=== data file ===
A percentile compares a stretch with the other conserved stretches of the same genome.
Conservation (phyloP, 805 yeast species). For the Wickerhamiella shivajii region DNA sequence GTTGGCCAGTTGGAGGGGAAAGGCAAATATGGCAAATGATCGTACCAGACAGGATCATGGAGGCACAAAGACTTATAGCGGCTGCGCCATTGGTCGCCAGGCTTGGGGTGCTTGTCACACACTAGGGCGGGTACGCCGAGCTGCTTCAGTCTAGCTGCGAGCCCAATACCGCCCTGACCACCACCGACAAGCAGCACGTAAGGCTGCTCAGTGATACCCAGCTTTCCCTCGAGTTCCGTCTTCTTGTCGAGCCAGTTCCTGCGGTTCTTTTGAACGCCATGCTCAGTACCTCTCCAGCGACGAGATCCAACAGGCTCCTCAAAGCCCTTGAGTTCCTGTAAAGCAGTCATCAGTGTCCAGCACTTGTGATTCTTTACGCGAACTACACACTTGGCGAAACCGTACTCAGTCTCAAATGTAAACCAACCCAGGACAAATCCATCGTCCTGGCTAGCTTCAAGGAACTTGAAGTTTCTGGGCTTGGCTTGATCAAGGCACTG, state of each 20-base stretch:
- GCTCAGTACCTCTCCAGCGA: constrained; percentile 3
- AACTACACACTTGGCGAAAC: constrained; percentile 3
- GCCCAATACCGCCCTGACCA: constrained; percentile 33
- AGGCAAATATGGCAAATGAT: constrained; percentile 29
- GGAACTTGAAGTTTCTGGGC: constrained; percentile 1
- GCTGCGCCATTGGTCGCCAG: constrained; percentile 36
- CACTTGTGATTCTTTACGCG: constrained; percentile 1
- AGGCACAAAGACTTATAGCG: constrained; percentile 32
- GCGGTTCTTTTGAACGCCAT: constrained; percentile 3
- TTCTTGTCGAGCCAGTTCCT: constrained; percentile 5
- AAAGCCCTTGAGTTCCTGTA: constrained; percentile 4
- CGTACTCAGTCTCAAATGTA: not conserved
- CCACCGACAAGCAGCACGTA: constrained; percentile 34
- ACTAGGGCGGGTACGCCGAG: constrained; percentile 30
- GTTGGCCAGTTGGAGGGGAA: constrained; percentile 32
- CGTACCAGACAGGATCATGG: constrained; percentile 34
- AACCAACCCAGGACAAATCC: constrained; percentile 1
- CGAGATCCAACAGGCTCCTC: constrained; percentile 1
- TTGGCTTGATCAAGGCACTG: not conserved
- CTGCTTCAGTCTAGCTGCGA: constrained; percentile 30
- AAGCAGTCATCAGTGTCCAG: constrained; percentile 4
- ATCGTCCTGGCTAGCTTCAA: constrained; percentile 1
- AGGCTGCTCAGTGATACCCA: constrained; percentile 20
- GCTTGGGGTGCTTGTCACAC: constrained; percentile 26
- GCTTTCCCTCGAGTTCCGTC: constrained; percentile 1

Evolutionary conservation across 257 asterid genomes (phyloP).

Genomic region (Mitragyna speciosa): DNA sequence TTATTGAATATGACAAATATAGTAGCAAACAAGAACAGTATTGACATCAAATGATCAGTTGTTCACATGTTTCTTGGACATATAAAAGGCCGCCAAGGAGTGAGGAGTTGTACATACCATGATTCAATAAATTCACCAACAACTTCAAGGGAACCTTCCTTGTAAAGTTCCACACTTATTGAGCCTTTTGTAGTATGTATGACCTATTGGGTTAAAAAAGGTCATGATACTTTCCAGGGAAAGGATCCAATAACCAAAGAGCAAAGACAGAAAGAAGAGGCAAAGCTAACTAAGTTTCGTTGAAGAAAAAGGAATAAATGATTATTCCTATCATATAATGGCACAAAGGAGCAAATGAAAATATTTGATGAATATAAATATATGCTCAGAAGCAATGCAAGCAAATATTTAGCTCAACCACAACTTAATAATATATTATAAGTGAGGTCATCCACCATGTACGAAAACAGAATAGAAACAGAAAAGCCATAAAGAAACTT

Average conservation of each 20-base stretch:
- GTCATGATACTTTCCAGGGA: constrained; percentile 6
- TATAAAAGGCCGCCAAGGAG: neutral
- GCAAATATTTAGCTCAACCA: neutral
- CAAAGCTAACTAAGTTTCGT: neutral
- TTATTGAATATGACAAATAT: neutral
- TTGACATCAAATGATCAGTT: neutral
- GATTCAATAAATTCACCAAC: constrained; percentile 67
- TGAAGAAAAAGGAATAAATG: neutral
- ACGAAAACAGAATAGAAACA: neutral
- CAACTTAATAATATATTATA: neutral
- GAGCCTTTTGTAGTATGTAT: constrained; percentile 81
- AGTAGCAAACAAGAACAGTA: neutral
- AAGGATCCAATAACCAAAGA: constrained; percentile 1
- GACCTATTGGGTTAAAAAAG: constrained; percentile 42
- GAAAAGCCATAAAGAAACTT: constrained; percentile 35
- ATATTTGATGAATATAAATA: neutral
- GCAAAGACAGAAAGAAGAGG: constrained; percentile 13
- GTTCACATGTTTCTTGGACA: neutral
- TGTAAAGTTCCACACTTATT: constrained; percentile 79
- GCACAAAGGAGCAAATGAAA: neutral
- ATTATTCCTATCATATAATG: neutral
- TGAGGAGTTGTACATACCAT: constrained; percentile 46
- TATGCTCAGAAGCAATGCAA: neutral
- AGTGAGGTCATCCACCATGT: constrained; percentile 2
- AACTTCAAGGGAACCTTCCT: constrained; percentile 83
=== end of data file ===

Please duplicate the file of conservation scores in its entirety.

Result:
A percentile compares a stretch with the other conserved stretches of the same genome.
Conservation (phyloP, 805 yeast species). For the Wickerhamiella shivajii region DNA sequence GTTGGCCAGTTGGAGGGGAAAGGCAAATATGGCAAATGATCGTACCAGACAGGATCATGGAGGCACAAAGACTTATAGCGGCTGCGCCATTGGTCGCCAGGCTTGGGGTGCTTGTCACACACTAGGGCGGGTACGCCGAGCTGCTTCAGTCTAGCTGCGAGCCCAATACCGCCCTGACCACCACCGACAAGCAGCACGTAAGGCTGCTCAGTGATACCCAGCTTTCCCTCGAGTTCCGTCTTCTTGTCGAGCCAGTTCCTGCGGTTCTTTTGAACGCCATGCTCAGTACCTCTCCAGCGACGAGATCCAACAGGCTCCTCAAAGCCCTTGAGTTCCTGTAAAGCAGTCATCAGTGTCCAGCACTTGTGATTCTTTACGCGAACTACACACTTGGCGAAACCGTACTCAGTCTCAAATGTAAACCAACCCAGGACAAATCCATCGTCCTGGCTAGCTTCAAGGAACTTGAAGTTTCTGGGCTTGGCTTGATCAAGGCACTG, state of each 20-base stretch:
- GCTCAGTACCTCTCCAGCGA: constrained; percentile 3
- AACTACACACTTGGCGAAAC: constrained; percentile 3
- GCCCAATACCGCCCTGACCA: constrained; percentile 33
- AGGCAAATATGGCAAATGAT: constrained; percentile 29
- GGAACTTGAAGTTTCTGGGC: constrained; percentile 1
- GCTGCGCCATTGGTCGCCAG: constrained; percentile 36
- CACTTGTGATTCTTTACGCG: constrained; percentile 1
- AGGCACAAAGACTTATAGCG: constrained; percentile 32
- GCGGTTCTTTTGAACGCCAT: constrained; percentile 3
- TTCTTGTCGAGCCAGTTCCT: constrained; percentile 5
- AAAGCCCTTGAGTTCCTGTA: constrained; percentile 4
- CGTACTCAGTCTCAAATGTA: not conserved
- CCACCGACAAGCAGCACGTA: constrained; percentile 34
- ACTAGGGCGGGTACGCCGAG: constrained; percentile 30
- GTTGGCCAGTTGGAGGGGAA: constrained; percentile 32
- CGTACCAGACAGGATCATGG: constrained; percentile 34
- AACCAACCCAGGACAAATCC: constrained; percentile 1
- CGAGATCCAACAGGCTCCTC: constrained; percentile 1
- TTGGCTTGATCAAGGCACTG: not conserved
- CTGCTTCAGTCTAGCTGCGA: constrained; percentile 30
- AAGCAGTCATCAGTGTCCAG: constrained; percentile 4
- ATCGTCCTGGCTAGCTTCAA: constrained; percentile 1
- AGGCTGCTCAGTGATACCCA: constrained; percentile 20
- GCTTGGGGTGCTTGTCACAC: constrained; percentile 26
- GCTTTCCCTCGAGTTCCGTC: constrained; percentile 1

Evolutionary conservation across 257 asterid genomes (phyloP).

Genomic region (Mitragyna speciosa): DNA sequence TTATTGAATATGACAAATATAGTAGCAAACAAGAACAGTATTGACATCAAATGATCAGTTGTTCACATGTTTCTTGGACATATAAAAGGCCGCCAAGGAGTGAGGAGTTGTACATACCATGATTCAATAAATTCACCAACAACTTCAAGGGAACCTTCCTTGTAAAGTTCCACACTTATTGAGCCTTTTGTAGTATGTATGACCTATTGGGTTAAAAAAGGTCATGATACTTTCCAGGGAAAGGATCCAATAACCAAAGAGCAAAGACAGAAAGAAGAGGCAAAGCTAACTAAGTTTCGTTGAAGAAAAAGGAATAAATGATTATTCCTATCATATAATGGCACAAAGGAGCAAATGAAAATATTTGATGAATATAAATATATGCTCAGAAGCAATGCAAGCAAATATTTAGCTCAACCACAACTTAATAATATATTATAAGTGAGGTCATCCACCATGTACGAAAACAGAATAGAAACAGAAAAGCCATAAAGAAACTT

Average conservation of each 20-base stretch:
- GTCATGATACTTTCCAGGGA: constrained; percentile 6
- TATAAAAGGCCGCCAAGGAG: neutral
- GCAAATATTTAGCTCAACCA: neutral
- CAAAGCTAACTAAGTTTCGT: neutral
- TTATTGAATATGACAAATAT: neutral
- TTGACATCAAATGATCAGTT: neutral
- GATTCAATAAATTCACCAAC: constrained; percentile 67
- TGAAGAAAAAGGAATAAATG: neutral
- ACGAAAACAGAATAGAAACA: neutral
- CAACTTAATAATATATTATA: neutral
- GAGCCTTTTGTAGTATGTAT: constrained; percentile 81
- AGTAGCAAACAAGAACAGTA: neutral
- AAGGATCCAATAACCAAAGA: constrained; percentile 1
- GACCTATTGGGTTAAAAAAG: constrained; percentile 42
- GAAAAGCCATAAAGAAACTT: constrained; percentile 35
- ATATTTGATGAATATAAATA: neutral
- GCAAAGACAGAAAGAAGAGG: constrained; percentile 13
- GTTCACATGTTTCTTGGACA: neutral
- TGTAAAGTTCCACACTTATT: constrained; percentile 79
- GCACAAAGGAGCAAATGAAA: neutral
- ATTATTCCTATCATATAATG: neutral
- TGAGGAGTTGTACATACCAT: constrained; percentile 46
- TATGCTCAGAAGCAATGCAA: neutral
- AGTGAGGTCATCCACCATGT: constrained; percentile 2
- AACTTCAAGGGAACCTTCCT: constrained; percentile 83